Degradable hybrid polymers for tissue engineeringPart of:
There are high demands on scaffold materials applied in the field of tissue engineering. For example, the medical field of bone regeneration requests a particular combination of properties like degradability, resorbability of degradation products by the human body, biocompatibility and a suitable Young’s modulus. Furthermore, the design of the produced scaffolds is very important as the cultivated cells need to invade and grow and thus give new bone regeneration. Individual shaping for a patient as well as establishing structures for nutrient and oxygen supply within the scaffold are basic requirements.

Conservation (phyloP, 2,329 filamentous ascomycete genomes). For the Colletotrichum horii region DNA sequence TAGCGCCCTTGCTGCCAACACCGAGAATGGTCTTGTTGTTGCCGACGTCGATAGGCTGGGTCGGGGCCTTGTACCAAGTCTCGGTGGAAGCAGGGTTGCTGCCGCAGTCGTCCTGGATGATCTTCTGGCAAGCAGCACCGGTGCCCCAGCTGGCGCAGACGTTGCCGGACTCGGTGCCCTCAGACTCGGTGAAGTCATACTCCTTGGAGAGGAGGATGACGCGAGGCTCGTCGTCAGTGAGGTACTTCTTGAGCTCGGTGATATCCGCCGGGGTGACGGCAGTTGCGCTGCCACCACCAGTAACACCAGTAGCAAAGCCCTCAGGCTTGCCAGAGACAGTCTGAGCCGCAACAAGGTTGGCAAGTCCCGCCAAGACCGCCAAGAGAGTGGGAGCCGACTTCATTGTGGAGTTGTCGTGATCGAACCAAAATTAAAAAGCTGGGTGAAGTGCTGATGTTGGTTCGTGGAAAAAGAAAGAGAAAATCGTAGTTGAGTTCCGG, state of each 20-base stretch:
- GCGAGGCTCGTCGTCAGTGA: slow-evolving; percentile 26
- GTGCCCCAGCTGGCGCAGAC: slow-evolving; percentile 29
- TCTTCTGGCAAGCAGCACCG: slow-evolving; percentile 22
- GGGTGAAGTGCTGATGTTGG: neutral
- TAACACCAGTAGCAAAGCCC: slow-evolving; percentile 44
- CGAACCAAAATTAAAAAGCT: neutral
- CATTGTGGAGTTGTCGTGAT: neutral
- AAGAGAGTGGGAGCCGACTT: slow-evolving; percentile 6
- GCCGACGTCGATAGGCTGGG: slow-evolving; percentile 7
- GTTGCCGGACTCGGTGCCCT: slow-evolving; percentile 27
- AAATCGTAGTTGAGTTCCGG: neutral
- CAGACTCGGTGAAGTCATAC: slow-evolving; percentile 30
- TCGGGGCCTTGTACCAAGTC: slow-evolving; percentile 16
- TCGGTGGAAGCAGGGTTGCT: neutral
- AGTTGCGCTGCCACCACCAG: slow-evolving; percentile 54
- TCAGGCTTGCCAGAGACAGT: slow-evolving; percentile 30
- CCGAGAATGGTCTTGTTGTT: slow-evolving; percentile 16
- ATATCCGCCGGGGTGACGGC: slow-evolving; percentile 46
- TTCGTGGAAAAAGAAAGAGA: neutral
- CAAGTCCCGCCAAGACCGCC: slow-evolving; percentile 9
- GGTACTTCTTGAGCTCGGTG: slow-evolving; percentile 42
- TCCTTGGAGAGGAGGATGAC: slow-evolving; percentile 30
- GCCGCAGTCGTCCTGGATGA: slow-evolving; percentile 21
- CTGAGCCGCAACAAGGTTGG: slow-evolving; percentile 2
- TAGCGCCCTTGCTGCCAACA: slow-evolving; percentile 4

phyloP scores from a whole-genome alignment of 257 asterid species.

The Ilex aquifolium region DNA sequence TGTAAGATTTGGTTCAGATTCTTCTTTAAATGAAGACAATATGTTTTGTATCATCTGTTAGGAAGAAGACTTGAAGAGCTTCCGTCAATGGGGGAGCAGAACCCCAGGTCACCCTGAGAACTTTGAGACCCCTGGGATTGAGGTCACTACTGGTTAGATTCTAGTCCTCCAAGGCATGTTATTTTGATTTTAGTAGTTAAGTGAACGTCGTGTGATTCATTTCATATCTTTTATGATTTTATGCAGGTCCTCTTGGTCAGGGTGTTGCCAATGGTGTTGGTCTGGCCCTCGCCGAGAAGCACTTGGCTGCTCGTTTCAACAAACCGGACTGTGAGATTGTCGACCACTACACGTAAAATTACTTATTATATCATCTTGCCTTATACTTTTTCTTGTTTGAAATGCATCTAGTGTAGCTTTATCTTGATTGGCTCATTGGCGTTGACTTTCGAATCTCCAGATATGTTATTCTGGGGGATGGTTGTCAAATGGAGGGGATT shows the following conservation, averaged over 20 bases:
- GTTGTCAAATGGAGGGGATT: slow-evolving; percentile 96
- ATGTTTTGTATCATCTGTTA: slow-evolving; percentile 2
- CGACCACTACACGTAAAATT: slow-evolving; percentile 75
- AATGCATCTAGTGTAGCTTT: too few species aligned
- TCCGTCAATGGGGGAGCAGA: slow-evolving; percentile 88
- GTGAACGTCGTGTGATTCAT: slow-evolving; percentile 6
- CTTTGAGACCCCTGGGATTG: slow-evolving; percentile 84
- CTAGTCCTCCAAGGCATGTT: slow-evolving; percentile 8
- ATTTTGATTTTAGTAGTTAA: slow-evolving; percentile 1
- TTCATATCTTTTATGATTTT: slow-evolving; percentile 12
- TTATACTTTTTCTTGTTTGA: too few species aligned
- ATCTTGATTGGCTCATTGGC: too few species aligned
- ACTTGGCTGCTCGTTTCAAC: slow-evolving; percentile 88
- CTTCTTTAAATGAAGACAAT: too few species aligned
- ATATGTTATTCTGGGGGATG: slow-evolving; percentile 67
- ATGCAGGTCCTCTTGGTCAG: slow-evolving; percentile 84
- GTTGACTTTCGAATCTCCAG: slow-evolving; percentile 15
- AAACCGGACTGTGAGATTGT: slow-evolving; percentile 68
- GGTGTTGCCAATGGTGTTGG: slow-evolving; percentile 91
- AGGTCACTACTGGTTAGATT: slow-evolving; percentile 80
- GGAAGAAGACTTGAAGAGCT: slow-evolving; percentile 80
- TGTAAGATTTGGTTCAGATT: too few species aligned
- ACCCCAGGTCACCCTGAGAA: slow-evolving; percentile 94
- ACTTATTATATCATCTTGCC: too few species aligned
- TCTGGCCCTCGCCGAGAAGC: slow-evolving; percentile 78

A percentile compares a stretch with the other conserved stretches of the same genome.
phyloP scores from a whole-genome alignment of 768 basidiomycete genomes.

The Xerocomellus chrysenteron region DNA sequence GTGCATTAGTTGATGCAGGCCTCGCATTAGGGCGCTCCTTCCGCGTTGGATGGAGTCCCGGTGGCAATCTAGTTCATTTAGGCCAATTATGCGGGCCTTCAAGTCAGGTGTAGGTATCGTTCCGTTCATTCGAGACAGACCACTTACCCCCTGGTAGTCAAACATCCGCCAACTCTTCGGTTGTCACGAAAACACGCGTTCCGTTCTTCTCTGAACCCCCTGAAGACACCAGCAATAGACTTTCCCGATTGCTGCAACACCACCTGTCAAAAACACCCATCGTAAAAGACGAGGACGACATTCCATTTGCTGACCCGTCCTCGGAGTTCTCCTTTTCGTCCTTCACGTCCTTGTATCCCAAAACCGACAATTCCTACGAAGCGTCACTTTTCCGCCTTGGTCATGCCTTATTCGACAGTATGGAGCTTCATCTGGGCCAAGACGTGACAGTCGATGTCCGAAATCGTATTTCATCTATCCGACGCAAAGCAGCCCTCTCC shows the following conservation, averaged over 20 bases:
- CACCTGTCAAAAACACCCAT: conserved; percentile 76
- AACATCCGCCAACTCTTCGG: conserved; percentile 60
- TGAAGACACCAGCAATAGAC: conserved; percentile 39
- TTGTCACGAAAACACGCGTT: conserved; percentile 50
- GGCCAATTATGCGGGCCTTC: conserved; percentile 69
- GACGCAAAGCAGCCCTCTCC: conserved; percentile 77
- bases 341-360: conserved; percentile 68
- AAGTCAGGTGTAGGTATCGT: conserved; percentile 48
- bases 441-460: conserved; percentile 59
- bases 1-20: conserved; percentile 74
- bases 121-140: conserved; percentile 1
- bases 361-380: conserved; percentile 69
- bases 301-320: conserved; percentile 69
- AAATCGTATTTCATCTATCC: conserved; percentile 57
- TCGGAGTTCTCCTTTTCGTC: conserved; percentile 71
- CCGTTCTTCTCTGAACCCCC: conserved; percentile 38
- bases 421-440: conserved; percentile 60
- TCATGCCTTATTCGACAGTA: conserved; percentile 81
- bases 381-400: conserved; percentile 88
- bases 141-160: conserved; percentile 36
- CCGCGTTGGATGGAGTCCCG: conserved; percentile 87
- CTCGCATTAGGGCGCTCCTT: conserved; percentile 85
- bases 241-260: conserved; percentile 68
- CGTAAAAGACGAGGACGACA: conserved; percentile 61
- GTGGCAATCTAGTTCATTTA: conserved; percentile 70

In order to conform to all these aspects a degradable and bioresorbable organic-inorganic hybrid polymer was developed. Due to the integration of hydrolytic and/or enzymatic cleavable groups in the organic part of the hybrid material, degradation is enabled. The organic curing of the inorganic pre-crosslinked resin is achieved by a Thiol-ene reaction with a crosslinking agent containing further cleavable groups. The radical Thiol-ene curing reaction can be initiated photochemically and therefore provides the opportunity to process the material in a 3D printer (DLP principle) and allows an individual multiform shaping. Since the material is assembled in a modular way modifications can be introduced simply. Hence the Young’s modulus already covers a range of 8 – 2100 MPa and can be adapted to a big variety of human tissue. The degradation rate depends on the hydrophilic properties of the underlying chemical structure. Therefore, various hybrid polymer systems show a mass loss within 16 weeks between 6 – 100 wt.% in a carbonate buffer solution. It was possible to observe the expected degradation products by 1H-NMR measurements.